Factbox: Bougainville poised to become world's newest nation

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Factbox: Bougainville poised to become world's newest nation

People take part in a non-binding independence referendum in Kunua Community, Bougainville

(Reuters) - The South Pacific archipelago of Bougainville on Wednesday overwhelmingly voted to become independent of Papua New Guinea, becoming the world's latest territory to seek secession.

Here are some facts about Bougainville:

- Buka town on Buka island is the capital of the region, and houses the government headquarters.

- Around 300,000 people live in the territory, mostly in villages outside Buka and the two other main towns of Arawa and Buin, both on Bougainville island. A 2011 census recorded the population as 249,358.

- More than 200,000 voters were registered to cast ballots in the referendum, a significant increase in the electoral rolls, chief referendum officer Mauricio Claudio said last month.

- Bougainvilleans are mostly Melanesian and the local language is Tok Pisin, a Papua New Guinean pidgin English, though there are at least 19 distinct indigenous languages.

- Bougainville island was named after French navigator Louis Antoine de Bougainville, who sailed along its east coast in 1768.

- In the 19th century, Bougainville was colonised by Germany. It was used by Japan as a military base during World War Two, and after, was administered by Australia until Papua New Guinea (PNG) gained independence in 1975.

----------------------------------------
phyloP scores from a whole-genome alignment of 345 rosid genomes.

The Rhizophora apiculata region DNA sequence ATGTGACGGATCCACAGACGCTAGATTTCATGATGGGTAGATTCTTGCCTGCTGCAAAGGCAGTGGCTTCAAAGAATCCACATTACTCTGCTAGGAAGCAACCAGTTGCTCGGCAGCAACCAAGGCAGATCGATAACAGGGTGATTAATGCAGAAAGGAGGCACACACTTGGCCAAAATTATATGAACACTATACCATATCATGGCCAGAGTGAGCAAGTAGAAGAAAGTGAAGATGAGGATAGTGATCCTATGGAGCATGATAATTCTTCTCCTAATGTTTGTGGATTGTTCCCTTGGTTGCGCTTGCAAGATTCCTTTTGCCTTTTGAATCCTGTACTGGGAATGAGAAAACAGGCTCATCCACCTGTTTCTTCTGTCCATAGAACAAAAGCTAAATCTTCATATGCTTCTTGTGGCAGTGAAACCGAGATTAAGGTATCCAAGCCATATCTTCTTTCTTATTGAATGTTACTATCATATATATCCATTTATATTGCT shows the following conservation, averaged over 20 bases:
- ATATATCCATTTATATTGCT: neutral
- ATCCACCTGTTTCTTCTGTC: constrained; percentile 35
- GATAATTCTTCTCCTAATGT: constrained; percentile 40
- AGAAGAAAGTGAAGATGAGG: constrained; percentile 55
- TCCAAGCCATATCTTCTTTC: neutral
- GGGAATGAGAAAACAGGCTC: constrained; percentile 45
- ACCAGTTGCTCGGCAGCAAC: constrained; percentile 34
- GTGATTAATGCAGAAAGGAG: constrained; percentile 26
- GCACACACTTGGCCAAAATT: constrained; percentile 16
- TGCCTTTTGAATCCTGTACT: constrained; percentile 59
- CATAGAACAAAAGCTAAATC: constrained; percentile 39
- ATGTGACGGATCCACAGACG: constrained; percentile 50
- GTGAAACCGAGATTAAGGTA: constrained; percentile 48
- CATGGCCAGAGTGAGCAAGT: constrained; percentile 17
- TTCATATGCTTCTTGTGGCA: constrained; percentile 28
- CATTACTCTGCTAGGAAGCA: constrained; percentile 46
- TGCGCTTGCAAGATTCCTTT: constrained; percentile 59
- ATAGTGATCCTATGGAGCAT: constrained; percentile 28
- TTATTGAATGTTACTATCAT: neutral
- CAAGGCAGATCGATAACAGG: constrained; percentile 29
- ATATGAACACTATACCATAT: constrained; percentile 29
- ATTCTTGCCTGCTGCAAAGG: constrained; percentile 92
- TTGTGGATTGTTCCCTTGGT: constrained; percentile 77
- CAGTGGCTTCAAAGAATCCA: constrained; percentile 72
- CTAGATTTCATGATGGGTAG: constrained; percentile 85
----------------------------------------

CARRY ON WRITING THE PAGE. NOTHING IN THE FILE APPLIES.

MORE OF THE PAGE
- A giant copper mine, Panguna, was opened in 1969 by Bougainville Copper Limited (BCL), a subsidiary of resources giant Rio Tinto.

- Tensions over how the mine's profits should be shared forced Rio Tinto to abandon it in 1989 amid an escalation into civil war. At the time, it had been PNG's largest source of export revenue, comprising about 7% of global copper production.

- As many as 20,000 died in the civil war between Bougainville's rebel guerrilla army and Papua New Guinea forces, which ended in 1998, the worst conflict in the Oceania region since World War Two.

- There is uncertainty over how an independent Bougainville could fund itself, as it now relies on support from PNG, according to Australia's Lowy Institute think tank.

Bougainville Vice President Raymond Masono has said he would revive a plan to overhaul the region's mining laws after the independence referendum. That could strip the former operator of the Panguna gold and copper project of its interests.



(Reporting by Karishma Singh. Editing by Gerry Doyle)